Monday's Business section looks at San Diego's Qualcomm being in Apple's cross-hairs over how much it charges for its inventions. In January, Apple sued Qualcomm, cutting off royalty payments. It claims Qualcomm is illegally gouging Apple on patent fees and collecting royalties on innovations it had nothing to do with. Regulators in the U.S. and South Korea allege Qualcomm has concocted a scheme that leverages its dominance as a cellular modem chip supplier to overcharge for patent fees.
Here are some of the other stories that ran in the Times Business section in recent days that we're continuing to follow:
Uber news: Ride-hailing company Uber continues to be in the news. Dara Khosrowshahi, previously the low-profile chief exec of travel booking company Expedia, accepted an offer to be Uber's next CEO. Meanwhile, Uber co-founder and former CEO Travis Kalanick got a win when a fraud lawsuit filed against him was sent to arbitration. And a news report said Uber is cooperating with a Justice Department investigation into whether the company bribed foreign officials.
Wells Fargo: Wells Fargo & Co. potentially opened 3.5 million accounts in customers' names without permission — far more than the 2.1 million that were previously identified, the San Francisco bank said. The 3.5-million figure echoes an estimate given in the spring by attorneys in a class-action lawsuit. They negotiated a settlement based on that figure, so Wells Fargo is not expected to face vast additional payouts.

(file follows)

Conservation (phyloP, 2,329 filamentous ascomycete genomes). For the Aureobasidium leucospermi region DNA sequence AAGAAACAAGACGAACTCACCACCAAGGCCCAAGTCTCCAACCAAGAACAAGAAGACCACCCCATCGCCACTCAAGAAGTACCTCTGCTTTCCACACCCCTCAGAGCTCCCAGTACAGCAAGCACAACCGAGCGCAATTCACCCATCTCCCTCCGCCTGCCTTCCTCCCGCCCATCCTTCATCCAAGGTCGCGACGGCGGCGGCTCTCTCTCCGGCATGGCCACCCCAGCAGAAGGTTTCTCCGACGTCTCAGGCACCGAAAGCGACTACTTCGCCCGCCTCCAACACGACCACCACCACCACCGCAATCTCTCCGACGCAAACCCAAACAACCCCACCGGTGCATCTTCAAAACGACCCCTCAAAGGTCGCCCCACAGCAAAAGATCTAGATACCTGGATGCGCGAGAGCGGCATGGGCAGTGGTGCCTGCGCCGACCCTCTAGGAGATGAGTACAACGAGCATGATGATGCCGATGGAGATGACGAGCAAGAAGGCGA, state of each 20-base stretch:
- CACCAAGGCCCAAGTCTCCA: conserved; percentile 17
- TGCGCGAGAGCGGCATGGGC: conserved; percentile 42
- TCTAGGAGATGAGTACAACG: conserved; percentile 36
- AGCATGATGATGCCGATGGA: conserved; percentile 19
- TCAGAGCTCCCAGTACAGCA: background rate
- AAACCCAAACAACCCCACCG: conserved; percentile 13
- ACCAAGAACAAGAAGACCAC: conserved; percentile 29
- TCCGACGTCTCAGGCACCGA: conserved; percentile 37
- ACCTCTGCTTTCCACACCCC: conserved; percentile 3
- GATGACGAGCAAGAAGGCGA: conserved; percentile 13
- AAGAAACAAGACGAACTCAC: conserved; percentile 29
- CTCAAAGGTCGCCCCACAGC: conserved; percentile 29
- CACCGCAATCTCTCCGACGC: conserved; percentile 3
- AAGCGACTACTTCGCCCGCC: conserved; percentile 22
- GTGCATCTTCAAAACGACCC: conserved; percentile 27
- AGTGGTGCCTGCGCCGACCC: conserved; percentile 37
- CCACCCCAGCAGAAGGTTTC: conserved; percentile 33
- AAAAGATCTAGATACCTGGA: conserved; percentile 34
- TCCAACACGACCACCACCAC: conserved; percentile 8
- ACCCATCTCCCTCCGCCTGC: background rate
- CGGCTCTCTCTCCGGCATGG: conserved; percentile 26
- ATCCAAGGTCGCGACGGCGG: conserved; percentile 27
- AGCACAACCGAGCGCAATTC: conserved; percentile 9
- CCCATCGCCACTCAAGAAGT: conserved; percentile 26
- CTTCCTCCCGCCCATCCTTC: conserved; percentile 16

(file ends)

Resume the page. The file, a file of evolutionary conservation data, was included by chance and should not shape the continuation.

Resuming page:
Garment workers: As retailers face increasingly tough competition from e-commerce, budget brands are putting more and more pressure on suppliers to keep prices low. The U.S. Department of Labor investigated 77 Los Angeles garment factories from April through July of 2016 and found that workers were paid as little as $4 and an average of $7 an hour for 10-hour days spent sewing clothes for Forever 21, Ross Dress for Less and TJ Maxx.
ABC cutbacks: Walt Disney's ABC Television Group plans to make substantial job cuts, including at the broadcast network's Burbank headquarters, in an effort to reduce costs at a time when traditional TV networks face huge challenges. The Disney/ABC Television Group, led by Ben Sherwood, is in the early stages of planning for the cuts, according to two people familiar with the plan.
Movie slump: Hollywood is wrapping up its worst-attended summer movie season in 25 years. The results have put the squeeze on the nation's top theater chains, whose stocks have taken a drubbing. AMC Theatres CEO Adam Aron called his company's most recent quarter "simply a bust." Total admissions in the United States and Canada are likely to clock in at about 425 million, the lowest level since 1992.